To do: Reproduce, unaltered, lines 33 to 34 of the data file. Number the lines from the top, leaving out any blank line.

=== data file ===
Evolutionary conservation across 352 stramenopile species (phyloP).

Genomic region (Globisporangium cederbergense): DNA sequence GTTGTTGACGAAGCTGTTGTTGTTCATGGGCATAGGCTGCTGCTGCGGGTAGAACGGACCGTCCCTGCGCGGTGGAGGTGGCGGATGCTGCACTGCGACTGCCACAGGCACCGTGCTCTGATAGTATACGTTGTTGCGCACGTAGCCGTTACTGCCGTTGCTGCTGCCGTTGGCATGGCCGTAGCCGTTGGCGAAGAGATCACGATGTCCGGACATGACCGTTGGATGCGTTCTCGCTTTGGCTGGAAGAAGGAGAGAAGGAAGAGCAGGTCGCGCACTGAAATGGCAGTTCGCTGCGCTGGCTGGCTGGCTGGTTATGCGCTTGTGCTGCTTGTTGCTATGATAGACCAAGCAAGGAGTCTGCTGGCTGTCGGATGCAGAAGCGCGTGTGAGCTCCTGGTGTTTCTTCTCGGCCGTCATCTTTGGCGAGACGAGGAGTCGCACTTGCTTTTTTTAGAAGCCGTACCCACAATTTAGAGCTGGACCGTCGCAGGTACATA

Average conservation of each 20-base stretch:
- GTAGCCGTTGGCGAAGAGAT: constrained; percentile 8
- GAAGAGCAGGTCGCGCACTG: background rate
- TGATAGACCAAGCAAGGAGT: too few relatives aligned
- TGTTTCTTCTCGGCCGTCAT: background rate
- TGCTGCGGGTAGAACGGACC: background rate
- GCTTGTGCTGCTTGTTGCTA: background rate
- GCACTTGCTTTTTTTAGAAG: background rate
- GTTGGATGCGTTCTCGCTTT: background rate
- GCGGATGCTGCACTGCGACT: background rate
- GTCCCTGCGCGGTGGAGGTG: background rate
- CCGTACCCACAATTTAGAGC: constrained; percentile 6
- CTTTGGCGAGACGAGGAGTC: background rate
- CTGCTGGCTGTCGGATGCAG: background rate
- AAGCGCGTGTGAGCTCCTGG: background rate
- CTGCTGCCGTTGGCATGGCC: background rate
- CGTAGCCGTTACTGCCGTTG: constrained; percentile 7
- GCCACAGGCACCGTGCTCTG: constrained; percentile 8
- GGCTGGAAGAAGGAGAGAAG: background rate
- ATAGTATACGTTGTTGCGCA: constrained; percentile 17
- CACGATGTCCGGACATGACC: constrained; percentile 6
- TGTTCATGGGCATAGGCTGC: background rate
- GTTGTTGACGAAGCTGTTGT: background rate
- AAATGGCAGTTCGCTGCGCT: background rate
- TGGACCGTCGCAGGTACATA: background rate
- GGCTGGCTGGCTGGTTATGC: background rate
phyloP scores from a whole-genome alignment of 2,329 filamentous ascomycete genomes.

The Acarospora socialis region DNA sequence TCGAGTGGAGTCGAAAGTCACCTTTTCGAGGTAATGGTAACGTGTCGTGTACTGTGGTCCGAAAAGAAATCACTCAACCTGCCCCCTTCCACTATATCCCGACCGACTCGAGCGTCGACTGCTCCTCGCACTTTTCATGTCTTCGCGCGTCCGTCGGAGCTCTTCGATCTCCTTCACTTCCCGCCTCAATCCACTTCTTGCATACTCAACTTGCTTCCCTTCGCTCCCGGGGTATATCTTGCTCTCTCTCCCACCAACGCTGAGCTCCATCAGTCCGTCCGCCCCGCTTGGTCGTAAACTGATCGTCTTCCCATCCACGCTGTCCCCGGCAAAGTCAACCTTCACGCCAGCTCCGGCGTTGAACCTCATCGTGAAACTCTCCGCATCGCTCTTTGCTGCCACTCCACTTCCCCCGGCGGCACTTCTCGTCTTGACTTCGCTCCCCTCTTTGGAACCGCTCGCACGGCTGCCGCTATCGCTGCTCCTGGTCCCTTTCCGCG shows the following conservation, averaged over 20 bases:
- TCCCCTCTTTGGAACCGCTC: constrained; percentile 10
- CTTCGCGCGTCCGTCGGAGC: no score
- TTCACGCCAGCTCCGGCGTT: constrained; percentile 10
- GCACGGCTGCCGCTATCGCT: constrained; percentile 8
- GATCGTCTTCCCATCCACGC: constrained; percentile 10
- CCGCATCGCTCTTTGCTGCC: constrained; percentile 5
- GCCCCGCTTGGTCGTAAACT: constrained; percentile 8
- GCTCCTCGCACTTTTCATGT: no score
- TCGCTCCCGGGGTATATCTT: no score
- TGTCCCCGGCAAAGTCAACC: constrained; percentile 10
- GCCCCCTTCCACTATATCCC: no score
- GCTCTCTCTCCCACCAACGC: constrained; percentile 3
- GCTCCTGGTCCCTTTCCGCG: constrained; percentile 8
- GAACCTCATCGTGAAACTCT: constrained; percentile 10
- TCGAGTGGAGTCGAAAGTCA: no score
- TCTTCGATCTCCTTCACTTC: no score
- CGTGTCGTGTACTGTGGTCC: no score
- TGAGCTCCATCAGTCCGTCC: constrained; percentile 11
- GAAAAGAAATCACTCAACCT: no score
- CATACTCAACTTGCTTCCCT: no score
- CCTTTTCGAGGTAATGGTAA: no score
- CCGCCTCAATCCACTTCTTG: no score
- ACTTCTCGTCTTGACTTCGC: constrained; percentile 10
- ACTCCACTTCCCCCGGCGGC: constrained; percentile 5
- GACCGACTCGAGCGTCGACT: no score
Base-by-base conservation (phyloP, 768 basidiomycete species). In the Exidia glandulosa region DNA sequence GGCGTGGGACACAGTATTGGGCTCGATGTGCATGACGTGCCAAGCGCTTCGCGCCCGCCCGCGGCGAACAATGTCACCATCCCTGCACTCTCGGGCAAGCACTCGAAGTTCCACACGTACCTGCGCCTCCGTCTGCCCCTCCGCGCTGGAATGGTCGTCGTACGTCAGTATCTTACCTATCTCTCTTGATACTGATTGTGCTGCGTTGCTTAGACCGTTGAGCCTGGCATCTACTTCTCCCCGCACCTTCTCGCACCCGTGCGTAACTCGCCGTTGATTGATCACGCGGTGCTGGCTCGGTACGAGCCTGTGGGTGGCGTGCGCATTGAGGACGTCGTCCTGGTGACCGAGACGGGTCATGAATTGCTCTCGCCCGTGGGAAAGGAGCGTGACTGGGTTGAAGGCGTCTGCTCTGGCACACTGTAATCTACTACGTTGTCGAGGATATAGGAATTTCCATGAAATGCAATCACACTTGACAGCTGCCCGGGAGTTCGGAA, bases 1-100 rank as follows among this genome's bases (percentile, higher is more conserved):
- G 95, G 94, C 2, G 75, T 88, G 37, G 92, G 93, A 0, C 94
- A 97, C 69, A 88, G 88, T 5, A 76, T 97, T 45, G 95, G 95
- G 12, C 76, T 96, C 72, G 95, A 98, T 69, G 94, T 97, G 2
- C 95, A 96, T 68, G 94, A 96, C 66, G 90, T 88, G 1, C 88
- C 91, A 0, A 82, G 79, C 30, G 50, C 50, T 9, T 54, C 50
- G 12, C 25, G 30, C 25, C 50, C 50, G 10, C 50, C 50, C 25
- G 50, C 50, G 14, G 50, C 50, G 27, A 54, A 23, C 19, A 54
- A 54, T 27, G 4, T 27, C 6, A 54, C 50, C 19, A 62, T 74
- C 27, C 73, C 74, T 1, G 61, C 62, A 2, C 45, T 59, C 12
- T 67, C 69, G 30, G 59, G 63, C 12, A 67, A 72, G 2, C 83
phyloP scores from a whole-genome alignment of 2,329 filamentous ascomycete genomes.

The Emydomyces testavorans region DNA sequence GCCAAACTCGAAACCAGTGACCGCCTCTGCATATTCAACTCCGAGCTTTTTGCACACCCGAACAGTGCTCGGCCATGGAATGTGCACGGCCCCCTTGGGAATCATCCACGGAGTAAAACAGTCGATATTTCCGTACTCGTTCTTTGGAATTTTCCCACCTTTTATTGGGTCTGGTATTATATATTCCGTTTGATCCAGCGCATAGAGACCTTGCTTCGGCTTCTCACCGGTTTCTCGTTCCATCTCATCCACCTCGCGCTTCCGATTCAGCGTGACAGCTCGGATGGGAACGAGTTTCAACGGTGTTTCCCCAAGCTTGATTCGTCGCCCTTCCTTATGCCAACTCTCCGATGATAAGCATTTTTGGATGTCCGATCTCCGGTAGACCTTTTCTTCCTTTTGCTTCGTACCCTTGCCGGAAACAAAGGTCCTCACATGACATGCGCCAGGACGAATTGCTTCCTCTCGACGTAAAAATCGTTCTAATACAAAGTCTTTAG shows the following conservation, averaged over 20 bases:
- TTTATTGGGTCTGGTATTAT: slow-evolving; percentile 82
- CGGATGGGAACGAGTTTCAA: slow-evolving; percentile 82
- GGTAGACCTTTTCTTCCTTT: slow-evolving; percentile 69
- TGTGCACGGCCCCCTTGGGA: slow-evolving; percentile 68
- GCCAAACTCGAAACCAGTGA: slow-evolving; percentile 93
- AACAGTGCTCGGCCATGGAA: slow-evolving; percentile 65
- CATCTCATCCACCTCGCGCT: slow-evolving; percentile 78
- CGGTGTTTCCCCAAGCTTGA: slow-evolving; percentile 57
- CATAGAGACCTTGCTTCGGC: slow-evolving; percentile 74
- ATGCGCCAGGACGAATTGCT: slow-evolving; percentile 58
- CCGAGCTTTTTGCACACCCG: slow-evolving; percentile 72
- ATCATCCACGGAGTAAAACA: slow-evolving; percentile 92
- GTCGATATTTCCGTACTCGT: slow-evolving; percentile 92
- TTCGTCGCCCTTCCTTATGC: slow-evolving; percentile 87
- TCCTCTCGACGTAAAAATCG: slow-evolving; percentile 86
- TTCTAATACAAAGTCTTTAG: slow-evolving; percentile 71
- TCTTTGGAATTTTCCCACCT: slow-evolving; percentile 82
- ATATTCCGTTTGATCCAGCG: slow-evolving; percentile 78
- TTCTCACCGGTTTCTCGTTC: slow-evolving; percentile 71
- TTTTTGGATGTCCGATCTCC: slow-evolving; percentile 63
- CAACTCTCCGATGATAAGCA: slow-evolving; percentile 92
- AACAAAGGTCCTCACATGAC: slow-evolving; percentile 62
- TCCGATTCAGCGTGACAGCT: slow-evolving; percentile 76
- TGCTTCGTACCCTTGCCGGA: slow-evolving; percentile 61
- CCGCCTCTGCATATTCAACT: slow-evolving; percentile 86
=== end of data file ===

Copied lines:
- TTCACGCCAGCTCCGGCGTT: constrained; percentile 10
- GCACGGCTGCCGCTATCGCT: constrained; percentile 8